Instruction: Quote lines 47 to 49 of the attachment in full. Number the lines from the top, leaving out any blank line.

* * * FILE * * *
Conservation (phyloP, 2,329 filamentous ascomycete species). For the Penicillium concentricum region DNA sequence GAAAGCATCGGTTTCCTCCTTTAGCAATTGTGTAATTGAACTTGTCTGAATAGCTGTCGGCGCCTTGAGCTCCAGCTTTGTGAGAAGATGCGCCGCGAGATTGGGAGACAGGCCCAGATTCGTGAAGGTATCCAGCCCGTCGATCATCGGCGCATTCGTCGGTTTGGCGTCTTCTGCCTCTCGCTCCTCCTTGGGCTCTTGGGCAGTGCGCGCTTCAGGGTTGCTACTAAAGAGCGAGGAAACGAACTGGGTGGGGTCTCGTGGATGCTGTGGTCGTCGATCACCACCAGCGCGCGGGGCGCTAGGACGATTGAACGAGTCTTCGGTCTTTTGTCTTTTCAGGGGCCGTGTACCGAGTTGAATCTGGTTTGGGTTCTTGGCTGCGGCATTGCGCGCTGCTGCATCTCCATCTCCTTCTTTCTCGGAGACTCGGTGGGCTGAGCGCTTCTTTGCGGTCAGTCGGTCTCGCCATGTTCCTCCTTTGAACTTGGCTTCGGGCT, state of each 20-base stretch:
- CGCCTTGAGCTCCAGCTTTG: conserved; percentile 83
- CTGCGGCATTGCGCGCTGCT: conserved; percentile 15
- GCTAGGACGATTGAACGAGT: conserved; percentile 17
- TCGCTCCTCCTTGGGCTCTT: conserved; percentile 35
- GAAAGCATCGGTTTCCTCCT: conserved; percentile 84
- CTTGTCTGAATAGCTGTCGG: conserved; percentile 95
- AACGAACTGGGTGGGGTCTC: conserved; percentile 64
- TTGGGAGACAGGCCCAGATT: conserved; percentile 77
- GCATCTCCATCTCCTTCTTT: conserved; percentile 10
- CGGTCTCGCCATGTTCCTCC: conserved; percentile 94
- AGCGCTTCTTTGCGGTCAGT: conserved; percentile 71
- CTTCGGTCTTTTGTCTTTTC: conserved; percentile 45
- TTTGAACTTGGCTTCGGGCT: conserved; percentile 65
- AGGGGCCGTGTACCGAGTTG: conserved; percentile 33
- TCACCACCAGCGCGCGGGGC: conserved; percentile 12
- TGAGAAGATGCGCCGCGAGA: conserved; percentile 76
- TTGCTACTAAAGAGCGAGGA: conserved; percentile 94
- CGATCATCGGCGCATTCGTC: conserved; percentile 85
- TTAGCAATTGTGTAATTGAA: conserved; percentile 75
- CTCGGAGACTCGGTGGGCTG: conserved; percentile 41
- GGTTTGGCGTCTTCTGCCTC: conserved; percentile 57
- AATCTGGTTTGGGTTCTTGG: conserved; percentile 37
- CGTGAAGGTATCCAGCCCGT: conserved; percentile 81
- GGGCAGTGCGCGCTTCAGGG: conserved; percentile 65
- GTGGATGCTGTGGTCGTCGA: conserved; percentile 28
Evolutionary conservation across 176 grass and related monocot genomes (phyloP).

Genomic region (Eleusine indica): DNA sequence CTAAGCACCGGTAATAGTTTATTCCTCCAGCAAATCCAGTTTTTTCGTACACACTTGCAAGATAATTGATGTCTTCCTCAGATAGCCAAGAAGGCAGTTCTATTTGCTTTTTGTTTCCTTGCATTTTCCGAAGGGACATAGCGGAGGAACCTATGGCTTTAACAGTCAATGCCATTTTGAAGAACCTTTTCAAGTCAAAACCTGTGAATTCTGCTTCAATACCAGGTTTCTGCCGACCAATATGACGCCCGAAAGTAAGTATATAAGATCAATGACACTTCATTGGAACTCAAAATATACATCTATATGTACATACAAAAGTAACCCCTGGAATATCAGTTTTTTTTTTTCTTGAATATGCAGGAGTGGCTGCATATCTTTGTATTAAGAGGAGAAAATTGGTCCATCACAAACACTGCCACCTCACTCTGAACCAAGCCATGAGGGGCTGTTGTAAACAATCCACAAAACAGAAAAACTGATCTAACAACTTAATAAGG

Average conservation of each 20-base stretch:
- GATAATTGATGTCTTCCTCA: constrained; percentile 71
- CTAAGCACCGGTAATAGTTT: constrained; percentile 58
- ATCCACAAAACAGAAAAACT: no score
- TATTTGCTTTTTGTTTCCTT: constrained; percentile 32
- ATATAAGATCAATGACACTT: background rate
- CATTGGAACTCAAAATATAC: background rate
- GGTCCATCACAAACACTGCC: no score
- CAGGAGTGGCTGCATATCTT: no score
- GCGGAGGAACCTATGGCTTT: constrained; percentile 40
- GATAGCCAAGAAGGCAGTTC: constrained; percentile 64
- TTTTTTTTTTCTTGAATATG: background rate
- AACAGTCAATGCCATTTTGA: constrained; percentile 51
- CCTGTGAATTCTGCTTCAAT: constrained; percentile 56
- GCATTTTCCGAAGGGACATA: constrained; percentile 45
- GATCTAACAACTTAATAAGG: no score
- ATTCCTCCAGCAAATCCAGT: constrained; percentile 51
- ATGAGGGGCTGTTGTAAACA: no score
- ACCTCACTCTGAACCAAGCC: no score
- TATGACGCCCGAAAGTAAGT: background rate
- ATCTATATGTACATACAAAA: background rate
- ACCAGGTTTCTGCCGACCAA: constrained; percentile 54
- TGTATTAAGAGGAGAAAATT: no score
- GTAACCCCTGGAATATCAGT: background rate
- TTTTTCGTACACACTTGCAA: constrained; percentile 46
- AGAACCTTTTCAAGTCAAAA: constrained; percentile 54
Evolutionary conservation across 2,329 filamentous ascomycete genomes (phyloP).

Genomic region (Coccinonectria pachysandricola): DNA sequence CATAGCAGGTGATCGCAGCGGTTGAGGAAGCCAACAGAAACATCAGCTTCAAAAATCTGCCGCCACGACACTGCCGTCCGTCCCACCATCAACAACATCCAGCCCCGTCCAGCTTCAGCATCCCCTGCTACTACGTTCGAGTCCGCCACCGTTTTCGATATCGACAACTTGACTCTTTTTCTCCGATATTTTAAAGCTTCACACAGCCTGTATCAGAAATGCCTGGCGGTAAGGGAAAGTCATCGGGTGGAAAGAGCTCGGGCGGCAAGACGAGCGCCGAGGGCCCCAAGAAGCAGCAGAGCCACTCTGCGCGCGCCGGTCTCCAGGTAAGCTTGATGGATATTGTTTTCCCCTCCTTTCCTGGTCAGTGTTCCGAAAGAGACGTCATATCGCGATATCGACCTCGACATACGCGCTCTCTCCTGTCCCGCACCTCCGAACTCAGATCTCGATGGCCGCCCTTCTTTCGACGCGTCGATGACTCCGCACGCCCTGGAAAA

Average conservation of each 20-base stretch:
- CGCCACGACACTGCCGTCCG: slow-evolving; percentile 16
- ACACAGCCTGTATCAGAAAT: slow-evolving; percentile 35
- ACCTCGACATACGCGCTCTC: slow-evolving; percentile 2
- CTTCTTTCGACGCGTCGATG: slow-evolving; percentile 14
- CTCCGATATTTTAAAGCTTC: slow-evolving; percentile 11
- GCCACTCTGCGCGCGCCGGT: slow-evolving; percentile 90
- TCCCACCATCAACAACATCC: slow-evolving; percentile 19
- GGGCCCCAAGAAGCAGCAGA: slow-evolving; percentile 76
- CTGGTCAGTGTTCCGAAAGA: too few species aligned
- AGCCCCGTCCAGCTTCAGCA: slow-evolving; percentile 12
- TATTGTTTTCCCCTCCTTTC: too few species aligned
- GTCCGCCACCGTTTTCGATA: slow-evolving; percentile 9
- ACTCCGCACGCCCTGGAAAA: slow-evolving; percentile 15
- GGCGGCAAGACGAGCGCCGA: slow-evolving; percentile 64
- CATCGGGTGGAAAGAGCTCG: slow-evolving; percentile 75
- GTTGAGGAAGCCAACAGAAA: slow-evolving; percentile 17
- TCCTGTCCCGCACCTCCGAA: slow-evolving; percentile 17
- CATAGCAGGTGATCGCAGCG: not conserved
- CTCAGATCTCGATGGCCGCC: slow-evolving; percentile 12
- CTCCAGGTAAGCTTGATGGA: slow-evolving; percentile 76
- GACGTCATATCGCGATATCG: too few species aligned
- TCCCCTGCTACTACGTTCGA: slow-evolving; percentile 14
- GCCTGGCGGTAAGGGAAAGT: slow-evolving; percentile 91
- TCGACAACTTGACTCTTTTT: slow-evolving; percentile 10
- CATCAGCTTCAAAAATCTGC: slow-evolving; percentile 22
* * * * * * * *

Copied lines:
- ACCTCACTCTGAACCAAGCC: no score
- TATGACGCCCGAAAGTAAGT: background rate
- ATCTATATGTACATACAAAA: background rate